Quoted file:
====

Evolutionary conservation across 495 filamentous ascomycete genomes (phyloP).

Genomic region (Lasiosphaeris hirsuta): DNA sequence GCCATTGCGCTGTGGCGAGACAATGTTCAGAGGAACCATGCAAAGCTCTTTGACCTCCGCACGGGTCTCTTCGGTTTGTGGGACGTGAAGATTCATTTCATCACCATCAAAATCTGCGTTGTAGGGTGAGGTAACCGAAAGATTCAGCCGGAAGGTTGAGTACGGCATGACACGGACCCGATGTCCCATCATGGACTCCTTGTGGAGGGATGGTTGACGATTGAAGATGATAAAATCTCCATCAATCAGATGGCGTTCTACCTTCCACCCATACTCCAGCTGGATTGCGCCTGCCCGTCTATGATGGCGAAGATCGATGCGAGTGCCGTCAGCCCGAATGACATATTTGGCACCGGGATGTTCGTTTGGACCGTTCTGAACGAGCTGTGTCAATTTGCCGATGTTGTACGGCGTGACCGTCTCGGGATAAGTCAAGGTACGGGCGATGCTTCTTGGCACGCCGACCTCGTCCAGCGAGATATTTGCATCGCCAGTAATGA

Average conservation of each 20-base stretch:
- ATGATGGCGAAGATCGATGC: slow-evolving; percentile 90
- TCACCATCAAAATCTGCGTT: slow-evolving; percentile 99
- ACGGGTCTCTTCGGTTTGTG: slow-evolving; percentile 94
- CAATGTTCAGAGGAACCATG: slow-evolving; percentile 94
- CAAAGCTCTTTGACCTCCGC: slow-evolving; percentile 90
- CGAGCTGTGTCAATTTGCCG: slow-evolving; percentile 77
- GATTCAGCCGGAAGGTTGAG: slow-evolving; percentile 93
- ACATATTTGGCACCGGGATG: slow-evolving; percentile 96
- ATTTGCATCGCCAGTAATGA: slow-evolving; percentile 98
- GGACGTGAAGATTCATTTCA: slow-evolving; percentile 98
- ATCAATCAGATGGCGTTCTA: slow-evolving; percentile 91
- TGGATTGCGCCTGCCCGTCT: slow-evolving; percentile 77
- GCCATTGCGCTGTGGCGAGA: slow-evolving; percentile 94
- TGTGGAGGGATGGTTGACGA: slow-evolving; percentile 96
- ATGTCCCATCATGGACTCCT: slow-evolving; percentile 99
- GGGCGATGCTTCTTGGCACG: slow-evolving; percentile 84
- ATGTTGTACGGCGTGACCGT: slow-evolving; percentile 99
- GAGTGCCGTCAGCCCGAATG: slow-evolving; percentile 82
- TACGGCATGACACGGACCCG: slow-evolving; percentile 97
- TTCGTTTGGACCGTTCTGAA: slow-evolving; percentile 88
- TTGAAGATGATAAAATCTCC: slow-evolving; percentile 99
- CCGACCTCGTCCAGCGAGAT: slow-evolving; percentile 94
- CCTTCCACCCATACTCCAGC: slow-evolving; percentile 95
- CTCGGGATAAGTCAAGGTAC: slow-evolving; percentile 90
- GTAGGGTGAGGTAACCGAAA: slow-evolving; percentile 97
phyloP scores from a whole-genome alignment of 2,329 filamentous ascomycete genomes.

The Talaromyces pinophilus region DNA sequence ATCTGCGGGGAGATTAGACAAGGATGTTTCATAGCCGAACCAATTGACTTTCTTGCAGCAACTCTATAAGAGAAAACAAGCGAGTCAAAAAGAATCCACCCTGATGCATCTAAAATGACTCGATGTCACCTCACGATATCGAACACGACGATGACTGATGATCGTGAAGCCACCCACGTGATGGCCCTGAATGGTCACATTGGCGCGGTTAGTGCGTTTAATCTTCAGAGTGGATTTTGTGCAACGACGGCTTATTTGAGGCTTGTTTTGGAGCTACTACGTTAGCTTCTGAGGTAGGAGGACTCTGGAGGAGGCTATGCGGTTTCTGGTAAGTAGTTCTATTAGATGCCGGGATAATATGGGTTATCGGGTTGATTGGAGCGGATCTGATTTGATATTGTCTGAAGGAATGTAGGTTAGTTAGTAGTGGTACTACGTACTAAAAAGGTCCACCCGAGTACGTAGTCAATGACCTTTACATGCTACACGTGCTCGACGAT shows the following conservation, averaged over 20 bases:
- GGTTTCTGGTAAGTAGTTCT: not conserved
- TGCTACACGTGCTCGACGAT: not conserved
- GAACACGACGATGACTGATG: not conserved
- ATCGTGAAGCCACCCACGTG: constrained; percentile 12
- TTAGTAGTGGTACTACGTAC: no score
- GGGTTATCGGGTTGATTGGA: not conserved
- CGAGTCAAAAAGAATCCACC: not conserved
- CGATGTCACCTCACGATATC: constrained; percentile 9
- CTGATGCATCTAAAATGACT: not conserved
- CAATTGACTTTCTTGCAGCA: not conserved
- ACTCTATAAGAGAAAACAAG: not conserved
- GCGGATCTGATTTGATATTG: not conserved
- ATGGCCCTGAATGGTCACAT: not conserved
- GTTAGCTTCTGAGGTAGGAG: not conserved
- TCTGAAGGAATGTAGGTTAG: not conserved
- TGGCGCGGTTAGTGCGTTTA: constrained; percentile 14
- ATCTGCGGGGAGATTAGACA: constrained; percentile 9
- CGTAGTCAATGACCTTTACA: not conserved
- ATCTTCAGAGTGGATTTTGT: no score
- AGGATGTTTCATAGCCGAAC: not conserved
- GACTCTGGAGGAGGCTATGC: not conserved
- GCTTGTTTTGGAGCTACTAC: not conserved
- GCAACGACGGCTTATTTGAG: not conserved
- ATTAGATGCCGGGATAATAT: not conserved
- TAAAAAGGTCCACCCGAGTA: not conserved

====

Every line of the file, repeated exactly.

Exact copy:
Evolutionary conservation across 495 filamentous ascomycete genomes (phyloP).

Genomic region (Lasiosphaeris hirsuta): DNA sequence GCCATTGCGCTGTGGCGAGACAATGTTCAGAGGAACCATGCAAAGCTCTTTGACCTCCGCACGGGTCTCTTCGGTTTGTGGGACGTGAAGATTCATTTCATCACCATCAAAATCTGCGTTGTAGGGTGAGGTAACCGAAAGATTCAGCCGGAAGGTTGAGTACGGCATGACACGGACCCGATGTCCCATCATGGACTCCTTGTGGAGGGATGGTTGACGATTGAAGATGATAAAATCTCCATCAATCAGATGGCGTTCTACCTTCCACCCATACTCCAGCTGGATTGCGCCTGCCCGTCTATGATGGCGAAGATCGATGCGAGTGCCGTCAGCCCGAATGACATATTTGGCACCGGGATGTTCGTTTGGACCGTTCTGAACGAGCTGTGTCAATTTGCCGATGTTGTACGGCGTGACCGTCTCGGGATAAGTCAAGGTACGGGCGATGCTTCTTGGCACGCCGACCTCGTCCAGCGAGATATTTGCATCGCCAGTAATGA

Average conservation of each 20-base stretch:
- ATGATGGCGAAGATCGATGC: slow-evolving; percentile 90
- TCACCATCAAAATCTGCGTT: slow-evolving; percentile 99
- ACGGGTCTCTTCGGTTTGTG: slow-evolving; percentile 94
- CAATGTTCAGAGGAACCATG: slow-evolving; percentile 94
- CAAAGCTCTTTGACCTCCGC: slow-evolving; percentile 90
- CGAGCTGTGTCAATTTGCCG: slow-evolving; percentile 77
- GATTCAGCCGGAAGGTTGAG: slow-evolving; percentile 93
- ACATATTTGGCACCGGGATG: slow-evolving; percentile 96
- ATTTGCATCGCCAGTAATGA: slow-evolving; percentile 98
- GGACGTGAAGATTCATTTCA: slow-evolving; percentile 98
- ATCAATCAGATGGCGTTCTA: slow-evolving; percentile 91
- TGGATTGCGCCTGCCCGTCT: slow-evolving; percentile 77
- GCCATTGCGCTGTGGCGAGA: slow-evolving; percentile 94
- TGTGGAGGGATGGTTGACGA: slow-evolving; percentile 96
- ATGTCCCATCATGGACTCCT: slow-evolving; percentile 99
- GGGCGATGCTTCTTGGCACG: slow-evolving; percentile 84
- ATGTTGTACGGCGTGACCGT: slow-evolving; percentile 99
- GAGTGCCGTCAGCCCGAATG: slow-evolving; percentile 82
- TACGGCATGACACGGACCCG: slow-evolving; percentile 97
- TTCGTTTGGACCGTTCTGAA: slow-evolving; percentile 88
- TTGAAGATGATAAAATCTCC: slow-evolving; percentile 99
- CCGACCTCGTCCAGCGAGAT: slow-evolving; percentile 94
- CCTTCCACCCATACTCCAGC: slow-evolving; percentile 95
- CTCGGGATAAGTCAAGGTAC: slow-evolving; percentile 90
- GTAGGGTGAGGTAACCGAAA: slow-evolving; percentile 97
phyloP scores from a whole-genome alignment of 2,329 filamentous ascomycete genomes.

The Talaromyces pinophilus region DNA sequence ATCTGCGGGGAGATTAGACAAGGATGTTTCATAGCCGAACCAATTGACTTTCTTGCAGCAACTCTATAAGAGAAAACAAGCGAGTCAAAAAGAATCCACCCTGATGCATCTAAAATGACTCGATGTCACCTCACGATATCGAACACGACGATGACTGATGATCGTGAAGCCACCCACGTGATGGCCCTGAATGGTCACATTGGCGCGGTTAGTGCGTTTAATCTTCAGAGTGGATTTTGTGCAACGACGGCTTATTTGAGGCTTGTTTTGGAGCTACTACGTTAGCTTCTGAGGTAGGAGGACTCTGGAGGAGGCTATGCGGTTTCTGGTAAGTAGTTCTATTAGATGCCGGGATAATATGGGTTATCGGGTTGATTGGAGCGGATCTGATTTGATATTGTCTGAAGGAATGTAGGTTAGTTAGTAGTGGTACTACGTACTAAAAAGGTCCACCCGAGTACGTAGTCAATGACCTTTACATGCTACACGTGCTCGACGAT shows the following conservation, averaged over 20 bases:
- GGTTTCTGGTAAGTAGTTCT: not conserved
- TGCTACACGTGCTCGACGAT: not conserved
- GAACACGACGATGACTGATG: not conserved
- ATCGTGAAGCCACCCACGTG: constrained; percentile 12
- TTAGTAGTGGTACTACGTAC: no score
- GGGTTATCGGGTTGATTGGA: not conserved
- CGAGTCAAAAAGAATCCACC: not conserved
- CGATGTCACCTCACGATATC: constrained; percentile 9
- CTGATGCATCTAAAATGACT: not conserved
- CAATTGACTTTCTTGCAGCA: not conserved
- ACTCTATAAGAGAAAACAAG: not conserved
- GCGGATCTGATTTGATATTG: not conserved
- ATGGCCCTGAATGGTCACAT: not conserved
- GTTAGCTTCTGAGGTAGGAG: not conserved
- TCTGAAGGAATGTAGGTTAG: not conserved
- TGGCGCGGTTAGTGCGTTTA: constrained; percentile 14
- ATCTGCGGGGAGATTAGACA: constrained; percentile 9
- CGTAGTCAATGACCTTTACA: not conserved
- ATCTTCAGAGTGGATTTTGT: no score
- AGGATGTTTCATAGCCGAAC: not conserved
- GACTCTGGAGGAGGCTATGC: not conserved
- GCTTGTTTTGGAGCTACTAC: not conserved
- GCAACGACGGCTTATTTGAG: not conserved
- ATTAGATGCCGGGATAATAT: not conserved
- TAAAAAGGTCCACCCGAGTA: not conserved